KITCHENER TRANSIT, Part II
I last spoke of land trains. I discussed how they can be maneuverable and fuel-efficient.
Another advantage is the land train’s flexibility. Street car rails can be added to the road-going land bus. The land bus can have a retractable pole to receive electricity from overhead wires. The land train’s route could therefore be part rail and part road. The city can use the same system while slowing converting to electric rail travel.
Subways need complete rail routes before they can be used. This means investors need to spend a great deal of capital and wait for years before he or she breaks even. With land trains, however, the routes can be added gradually. The rail route can be used (and create revenue) immediately.
As city populations grow, the city can install land train stations. The stations will have platforms that will be level with the train’s doors. This will make entering and exiting more efficient.
In order for people to use land trains, however, it has to be as least as fast as regular road traffic.
For smaller cities, the land bus could have a sensor that changes traffic lights. The city can impose a by-law so that drivers must always yield to buses on four-way stops. For busier intersections, the city may have to resort to roundabouts.
Stopped buses do not need to impede traffic if each bus stop has its own “nook” for the bus to drive into. Although these designated bus stops are expensive to build and encroach on existing property, it is still cheaper than subway stations. Each nook can have a gate that reads the bus’s designated signal. This will prevent individuals from illegally parking in the designated nook.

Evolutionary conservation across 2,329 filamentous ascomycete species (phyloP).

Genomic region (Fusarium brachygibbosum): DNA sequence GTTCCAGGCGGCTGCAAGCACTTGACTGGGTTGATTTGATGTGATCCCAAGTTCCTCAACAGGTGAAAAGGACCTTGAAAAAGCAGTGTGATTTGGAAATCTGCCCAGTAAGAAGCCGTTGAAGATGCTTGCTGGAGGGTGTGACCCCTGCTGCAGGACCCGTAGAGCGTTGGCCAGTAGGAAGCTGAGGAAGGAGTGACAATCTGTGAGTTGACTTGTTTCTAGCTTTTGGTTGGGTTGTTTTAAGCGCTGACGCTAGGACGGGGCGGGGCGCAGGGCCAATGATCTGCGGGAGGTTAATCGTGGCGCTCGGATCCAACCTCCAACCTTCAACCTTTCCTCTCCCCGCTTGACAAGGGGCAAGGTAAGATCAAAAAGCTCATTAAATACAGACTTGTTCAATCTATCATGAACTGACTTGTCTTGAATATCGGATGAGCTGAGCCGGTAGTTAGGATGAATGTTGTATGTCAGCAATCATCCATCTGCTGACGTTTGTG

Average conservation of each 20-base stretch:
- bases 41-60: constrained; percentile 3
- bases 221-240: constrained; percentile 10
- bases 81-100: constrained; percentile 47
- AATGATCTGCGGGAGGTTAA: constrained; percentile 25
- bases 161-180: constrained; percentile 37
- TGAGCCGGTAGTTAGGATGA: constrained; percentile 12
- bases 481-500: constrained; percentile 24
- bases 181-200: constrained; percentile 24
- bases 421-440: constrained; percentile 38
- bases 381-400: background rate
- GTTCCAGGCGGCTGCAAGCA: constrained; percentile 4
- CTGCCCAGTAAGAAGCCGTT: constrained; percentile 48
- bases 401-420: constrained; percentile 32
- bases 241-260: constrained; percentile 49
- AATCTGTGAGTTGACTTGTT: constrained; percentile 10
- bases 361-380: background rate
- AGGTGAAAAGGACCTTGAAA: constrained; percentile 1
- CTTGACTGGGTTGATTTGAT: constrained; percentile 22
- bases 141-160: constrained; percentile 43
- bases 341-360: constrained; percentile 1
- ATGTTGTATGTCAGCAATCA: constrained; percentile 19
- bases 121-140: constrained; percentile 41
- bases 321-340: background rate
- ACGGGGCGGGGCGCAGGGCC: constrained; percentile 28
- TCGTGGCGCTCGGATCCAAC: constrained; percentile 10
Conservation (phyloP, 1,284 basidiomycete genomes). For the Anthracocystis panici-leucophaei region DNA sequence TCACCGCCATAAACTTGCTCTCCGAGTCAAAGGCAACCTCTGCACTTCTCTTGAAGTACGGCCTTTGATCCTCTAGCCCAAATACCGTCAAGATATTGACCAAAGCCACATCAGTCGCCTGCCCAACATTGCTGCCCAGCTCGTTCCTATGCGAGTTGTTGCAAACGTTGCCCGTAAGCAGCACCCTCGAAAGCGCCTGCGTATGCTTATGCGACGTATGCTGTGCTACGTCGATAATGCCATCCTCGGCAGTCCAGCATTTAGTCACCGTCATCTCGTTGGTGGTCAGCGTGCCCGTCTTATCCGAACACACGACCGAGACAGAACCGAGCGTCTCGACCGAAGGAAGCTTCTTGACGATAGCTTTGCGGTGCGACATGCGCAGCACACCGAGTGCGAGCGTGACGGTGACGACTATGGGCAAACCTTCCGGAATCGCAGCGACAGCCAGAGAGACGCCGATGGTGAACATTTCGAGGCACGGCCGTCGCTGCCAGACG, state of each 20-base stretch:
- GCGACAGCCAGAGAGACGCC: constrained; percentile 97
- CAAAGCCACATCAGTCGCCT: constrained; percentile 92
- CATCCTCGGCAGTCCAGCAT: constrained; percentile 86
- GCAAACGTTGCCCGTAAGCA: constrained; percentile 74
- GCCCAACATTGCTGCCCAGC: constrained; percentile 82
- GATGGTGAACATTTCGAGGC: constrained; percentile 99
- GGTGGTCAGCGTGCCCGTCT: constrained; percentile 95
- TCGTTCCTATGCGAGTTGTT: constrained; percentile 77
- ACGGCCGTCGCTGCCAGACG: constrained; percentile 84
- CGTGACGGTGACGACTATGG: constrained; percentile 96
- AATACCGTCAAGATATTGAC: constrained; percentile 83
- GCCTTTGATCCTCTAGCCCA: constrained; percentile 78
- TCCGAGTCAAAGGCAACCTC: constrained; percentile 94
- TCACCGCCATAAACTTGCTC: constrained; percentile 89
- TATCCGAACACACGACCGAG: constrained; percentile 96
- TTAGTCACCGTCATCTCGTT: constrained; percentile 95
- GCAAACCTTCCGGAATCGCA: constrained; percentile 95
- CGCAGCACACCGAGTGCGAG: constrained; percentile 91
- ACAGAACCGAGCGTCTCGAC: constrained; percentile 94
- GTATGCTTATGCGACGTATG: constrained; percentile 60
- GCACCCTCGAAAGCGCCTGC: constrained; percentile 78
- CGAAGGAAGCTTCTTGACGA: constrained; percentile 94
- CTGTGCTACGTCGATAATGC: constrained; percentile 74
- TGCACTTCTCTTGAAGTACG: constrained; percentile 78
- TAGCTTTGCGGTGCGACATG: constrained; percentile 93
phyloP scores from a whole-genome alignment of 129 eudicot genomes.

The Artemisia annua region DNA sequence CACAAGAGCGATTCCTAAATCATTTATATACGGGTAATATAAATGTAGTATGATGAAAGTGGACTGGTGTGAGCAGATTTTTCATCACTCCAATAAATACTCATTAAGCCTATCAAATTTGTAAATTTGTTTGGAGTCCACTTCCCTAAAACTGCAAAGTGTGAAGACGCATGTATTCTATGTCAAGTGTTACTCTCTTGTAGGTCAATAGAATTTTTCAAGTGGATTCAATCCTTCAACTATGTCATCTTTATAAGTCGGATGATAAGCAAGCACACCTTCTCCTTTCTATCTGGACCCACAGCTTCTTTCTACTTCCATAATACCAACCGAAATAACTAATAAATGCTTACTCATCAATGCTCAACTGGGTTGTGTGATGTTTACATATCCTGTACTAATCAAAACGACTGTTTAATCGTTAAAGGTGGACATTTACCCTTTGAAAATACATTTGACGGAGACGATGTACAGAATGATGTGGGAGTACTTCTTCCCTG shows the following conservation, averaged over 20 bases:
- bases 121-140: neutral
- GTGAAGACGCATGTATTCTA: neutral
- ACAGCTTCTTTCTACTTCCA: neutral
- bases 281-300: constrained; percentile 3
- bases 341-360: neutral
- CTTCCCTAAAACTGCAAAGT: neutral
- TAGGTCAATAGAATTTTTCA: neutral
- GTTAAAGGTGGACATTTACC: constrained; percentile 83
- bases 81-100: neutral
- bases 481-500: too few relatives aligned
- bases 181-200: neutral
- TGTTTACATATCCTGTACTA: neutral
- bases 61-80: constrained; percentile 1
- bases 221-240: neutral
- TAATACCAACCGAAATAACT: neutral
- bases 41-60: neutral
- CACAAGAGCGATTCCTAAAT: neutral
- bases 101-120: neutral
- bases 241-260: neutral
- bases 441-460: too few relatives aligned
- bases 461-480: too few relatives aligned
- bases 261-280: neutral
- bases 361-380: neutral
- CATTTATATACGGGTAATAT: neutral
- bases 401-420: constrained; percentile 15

Railroads already use pick-up trucks can can ride on rails. A land train can be adapted similarly.
The rail wheels can be identical to the gauge of railroad tracks used in conventional trains. Land trains can drive off the highway and onto the train tracks. This will reduce traffic congestion and will save fuel. The cargo containers do not have to be transferred from train to truck. Once a land train reaches a train terminal, it can simply drive off the track and to the side or directly onto the road.
What does this have to do with Kitchener small business? A great deal, actually. The City of Kitchener is completing its Transportation Master Plan. It is essential that the city planners get it right. The Transportation Master Plan affects whether customers can reach us, the cost of goods and services and our taxes.
Although modern land trains are relatively unknown, it would be nice if Kitchener designed its transportation plan on the use of land trains so that we do not have to make major changes in the future.
Just in case you are wondering, I have no financial interest land trains.
So, what do you think? Please let me know,